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Where Have The Good Times Gone? Music As An Indicator Of Public Attitude.

At risk of dating myself, I can recall the Jeanette McDonald/ Nelson Eddy and Louis Armstrong movies and the accompanying love songs from the 1930s and 1940s. In the 1950s, How Much Is That Doggie in the Window had pleasant and innocent references to hearth and home and family, but contained no political message, and was a national favorite. In the 1960s, the car songs (Dead Man’s Curve, Little Deuce Coupe, Daddy Took the T-Bird Away) were a close second in popularity to the love songs of the era, and all of the songs were polite, fun and optimistic.

What is the equivalent of the 1960s songs today? I’m asking because I have no idea. Sunday I saw Beyoncé perform for the Super Bowl half-time wearing hard-core, suggestive clothing, singing songs I couldn’t understand (although I’ve heard that the words praised hateful, racist groups and intentionally offended many people) and performing dance moves that used to be reserved for strippers or satanic rites rituals. Such things, done for their shock value, were not done prior to the 1970s, when leftists took over the universities and the media/motion-picture industry. The bottom line is that the current fare of movies and songs no longer reflect respect, good times and youthful fun.

How about the song titled Yellow Polka-Dot-Bikini and all of the Funicello/Avalon beach movies? They were innocent and cute, but those entertainment selections are reminiscent of California when it was growing, wealthy, optimistic and fun, not the increasingly poor, rundown, Mexico-north state of Governor Moonbeam and his crowd of anti-capitalist and anti-American leftists with their high taxes and criticism of anyone who wants to live free and enjoy themselves. The good times have gone away with the passing of California. Maybe California, or at least the idea of California with its former vitality, youth and wealth, were all that made the 1950s and the 1960s memorable, because the current negative attitude of America seems to follow the former boom, and now bust, cycle in California.

Also prevalent in the 1960s and 1970s were social- and geography-neutral songs like Twelve Thirty, In My Garden and, in reference to the previous paragraph, California Dreaming by the Momas and the Papas. Their music was sweet and melodic and didn’t try to influence radicals to take up arms against the police, although they did take a position in favor of drugs to make them feel more laid back and “cool”.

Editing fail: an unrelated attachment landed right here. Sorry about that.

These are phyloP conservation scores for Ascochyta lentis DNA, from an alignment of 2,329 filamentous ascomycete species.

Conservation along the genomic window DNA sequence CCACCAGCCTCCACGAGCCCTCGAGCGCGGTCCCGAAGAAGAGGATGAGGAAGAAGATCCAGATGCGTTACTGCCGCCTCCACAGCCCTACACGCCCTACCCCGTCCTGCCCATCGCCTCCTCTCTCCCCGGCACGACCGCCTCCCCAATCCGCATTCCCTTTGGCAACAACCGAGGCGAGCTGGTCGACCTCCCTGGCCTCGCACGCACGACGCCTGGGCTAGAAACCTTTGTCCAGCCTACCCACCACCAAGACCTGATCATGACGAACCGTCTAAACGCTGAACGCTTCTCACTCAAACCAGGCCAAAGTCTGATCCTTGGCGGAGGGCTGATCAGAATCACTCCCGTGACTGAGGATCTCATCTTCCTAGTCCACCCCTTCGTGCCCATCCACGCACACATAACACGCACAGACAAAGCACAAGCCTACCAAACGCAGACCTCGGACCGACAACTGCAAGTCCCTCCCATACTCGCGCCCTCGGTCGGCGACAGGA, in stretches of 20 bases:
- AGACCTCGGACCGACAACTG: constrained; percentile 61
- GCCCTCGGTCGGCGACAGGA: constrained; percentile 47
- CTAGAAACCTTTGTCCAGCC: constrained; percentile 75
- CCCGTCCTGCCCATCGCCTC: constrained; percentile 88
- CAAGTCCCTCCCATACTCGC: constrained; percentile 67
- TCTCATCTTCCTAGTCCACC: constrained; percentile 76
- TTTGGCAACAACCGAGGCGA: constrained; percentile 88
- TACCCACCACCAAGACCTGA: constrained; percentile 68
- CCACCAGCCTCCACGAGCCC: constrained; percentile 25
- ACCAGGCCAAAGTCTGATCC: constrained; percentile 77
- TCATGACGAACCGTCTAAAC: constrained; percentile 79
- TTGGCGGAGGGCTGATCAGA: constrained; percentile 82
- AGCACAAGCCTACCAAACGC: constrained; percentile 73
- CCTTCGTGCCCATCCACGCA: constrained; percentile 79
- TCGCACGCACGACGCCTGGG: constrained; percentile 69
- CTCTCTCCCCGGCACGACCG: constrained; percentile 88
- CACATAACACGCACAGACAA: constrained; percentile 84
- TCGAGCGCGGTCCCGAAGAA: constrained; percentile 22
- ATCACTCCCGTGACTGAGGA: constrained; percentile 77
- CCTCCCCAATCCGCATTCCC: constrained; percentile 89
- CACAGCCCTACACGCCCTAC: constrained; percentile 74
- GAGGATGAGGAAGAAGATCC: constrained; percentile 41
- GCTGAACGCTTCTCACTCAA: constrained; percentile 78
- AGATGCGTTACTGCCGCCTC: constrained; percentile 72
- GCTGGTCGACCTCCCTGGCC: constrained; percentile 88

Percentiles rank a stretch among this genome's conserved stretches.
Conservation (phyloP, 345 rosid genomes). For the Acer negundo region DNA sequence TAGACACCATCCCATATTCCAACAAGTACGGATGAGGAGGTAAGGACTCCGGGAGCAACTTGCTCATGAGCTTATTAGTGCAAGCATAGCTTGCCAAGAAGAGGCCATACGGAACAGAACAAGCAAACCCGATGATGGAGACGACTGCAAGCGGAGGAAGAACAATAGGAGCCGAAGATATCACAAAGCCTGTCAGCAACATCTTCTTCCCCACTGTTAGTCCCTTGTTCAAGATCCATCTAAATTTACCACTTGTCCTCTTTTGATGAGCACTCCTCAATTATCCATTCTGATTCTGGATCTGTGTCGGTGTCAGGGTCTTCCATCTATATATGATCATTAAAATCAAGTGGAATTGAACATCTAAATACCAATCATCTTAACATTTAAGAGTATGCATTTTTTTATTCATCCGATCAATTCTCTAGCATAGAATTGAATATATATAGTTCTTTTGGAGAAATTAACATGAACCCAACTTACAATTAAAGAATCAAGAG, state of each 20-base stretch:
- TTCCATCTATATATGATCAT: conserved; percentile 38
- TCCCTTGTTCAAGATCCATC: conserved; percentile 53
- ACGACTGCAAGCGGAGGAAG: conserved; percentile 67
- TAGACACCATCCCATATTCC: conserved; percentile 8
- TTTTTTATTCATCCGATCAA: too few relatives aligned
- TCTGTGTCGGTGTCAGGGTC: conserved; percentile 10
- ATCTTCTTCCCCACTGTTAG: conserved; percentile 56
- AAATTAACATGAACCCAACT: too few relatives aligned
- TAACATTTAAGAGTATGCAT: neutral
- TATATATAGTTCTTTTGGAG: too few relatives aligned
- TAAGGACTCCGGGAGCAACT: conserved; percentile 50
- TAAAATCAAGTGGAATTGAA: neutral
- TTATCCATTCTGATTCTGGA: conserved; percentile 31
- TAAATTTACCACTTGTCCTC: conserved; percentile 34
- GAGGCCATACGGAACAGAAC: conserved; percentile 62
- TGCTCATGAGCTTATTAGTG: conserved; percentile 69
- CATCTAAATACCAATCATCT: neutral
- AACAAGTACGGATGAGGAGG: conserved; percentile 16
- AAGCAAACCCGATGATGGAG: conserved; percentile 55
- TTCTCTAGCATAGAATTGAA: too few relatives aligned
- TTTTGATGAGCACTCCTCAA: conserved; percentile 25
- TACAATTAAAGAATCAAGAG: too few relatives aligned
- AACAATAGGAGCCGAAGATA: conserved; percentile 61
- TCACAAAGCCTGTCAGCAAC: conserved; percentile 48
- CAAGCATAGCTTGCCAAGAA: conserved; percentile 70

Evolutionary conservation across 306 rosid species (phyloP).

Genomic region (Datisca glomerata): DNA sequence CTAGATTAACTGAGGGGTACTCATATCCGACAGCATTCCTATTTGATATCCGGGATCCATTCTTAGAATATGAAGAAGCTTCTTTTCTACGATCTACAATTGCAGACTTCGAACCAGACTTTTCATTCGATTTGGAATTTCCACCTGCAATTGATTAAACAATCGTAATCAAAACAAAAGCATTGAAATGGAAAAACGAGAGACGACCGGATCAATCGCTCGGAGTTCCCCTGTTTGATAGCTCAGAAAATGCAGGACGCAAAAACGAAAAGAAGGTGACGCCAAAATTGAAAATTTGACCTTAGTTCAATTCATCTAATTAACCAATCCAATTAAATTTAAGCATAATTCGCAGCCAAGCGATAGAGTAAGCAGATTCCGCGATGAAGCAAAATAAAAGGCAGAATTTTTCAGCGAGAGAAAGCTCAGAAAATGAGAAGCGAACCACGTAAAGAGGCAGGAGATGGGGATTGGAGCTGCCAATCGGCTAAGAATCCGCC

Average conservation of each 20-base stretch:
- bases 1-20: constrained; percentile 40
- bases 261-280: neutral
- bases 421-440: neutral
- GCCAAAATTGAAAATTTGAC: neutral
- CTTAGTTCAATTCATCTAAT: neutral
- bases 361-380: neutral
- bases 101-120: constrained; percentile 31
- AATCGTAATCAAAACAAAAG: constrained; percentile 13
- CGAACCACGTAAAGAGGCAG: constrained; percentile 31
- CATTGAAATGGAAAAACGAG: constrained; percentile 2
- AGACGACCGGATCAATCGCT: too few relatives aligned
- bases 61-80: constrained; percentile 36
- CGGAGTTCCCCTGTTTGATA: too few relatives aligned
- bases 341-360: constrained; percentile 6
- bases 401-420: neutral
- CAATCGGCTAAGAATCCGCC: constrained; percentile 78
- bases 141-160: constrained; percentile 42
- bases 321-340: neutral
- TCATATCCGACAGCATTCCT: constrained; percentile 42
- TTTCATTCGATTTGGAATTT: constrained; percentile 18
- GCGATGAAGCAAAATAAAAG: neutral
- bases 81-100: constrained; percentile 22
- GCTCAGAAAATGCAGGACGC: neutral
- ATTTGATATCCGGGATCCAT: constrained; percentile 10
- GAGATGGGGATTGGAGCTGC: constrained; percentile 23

The Vietnam War in the 1970s gave us the protest songs that turned the nation around politically and socially (The Eve of Destruction, The Balled of the Green Beret, Favorite Son). Whether or not you supported the war or were against it, there were songs about it, and they were generally pleasant to listen to. Where are the songs about Kuwait, Iraq or Afghanistan? If there were any, I’ve never heard them. World Wars I and II had loads of music and movies, but not our current military conflicts (maybe the word “conflict” says more about the conflicted attitude of Americans toward the idea of fighting than the actual conflict itself). But our balancing act of indecisive saber-rattling, where we kind-of commit troops to battle today but then sort-of don’t commit them tomorrow, will come to an end and our leaders will get serious about defending the nation when ISIS fully engages us here at home; in New York, Los Angeles and Atlanta, in ways that will make Paris and San Bernardino look like a computer war game. It’s amazing how the thought of chemical bombs in our own neighborhood can awaken us to the threats that have formerly only existed far away and have impacted only foreigners “Over There”, as the World War I song by George M. Cohan referred to that engagement. “Over there” will soon be “right here” at home, and possibly in our own back yards, and Obama and his pretend “containment” of our sworn enemies and his studied avoidance of any serious, militarily advisable opposition to them, will be responsible.

At my current age I only listen to oldies radio stations (the fact that I listen to the radio and not to an iPod says a lot about my position on things, I suppose) so I don’t know if love songs are even recorded for young people to listen to any more. I remember distinctly a few years ago that rap music was full of references to “bitches” and “Hos” and killing police, and based on this downward trend in the music industry, I fear what performers say about women and police today (aside from the media lie of “hands up don’t shoot” and “black lives matter”).

We definitely live in a coarser, meaner, less accepting nation with the coming of Obama and his radical, intolerant, leftist, progressive, feminist and LGBT allies. And did I mention that we live in a more dangerous world under Obama? We do, and the threat is only just getting started.


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Dave King

Retired AT&T supervisor.

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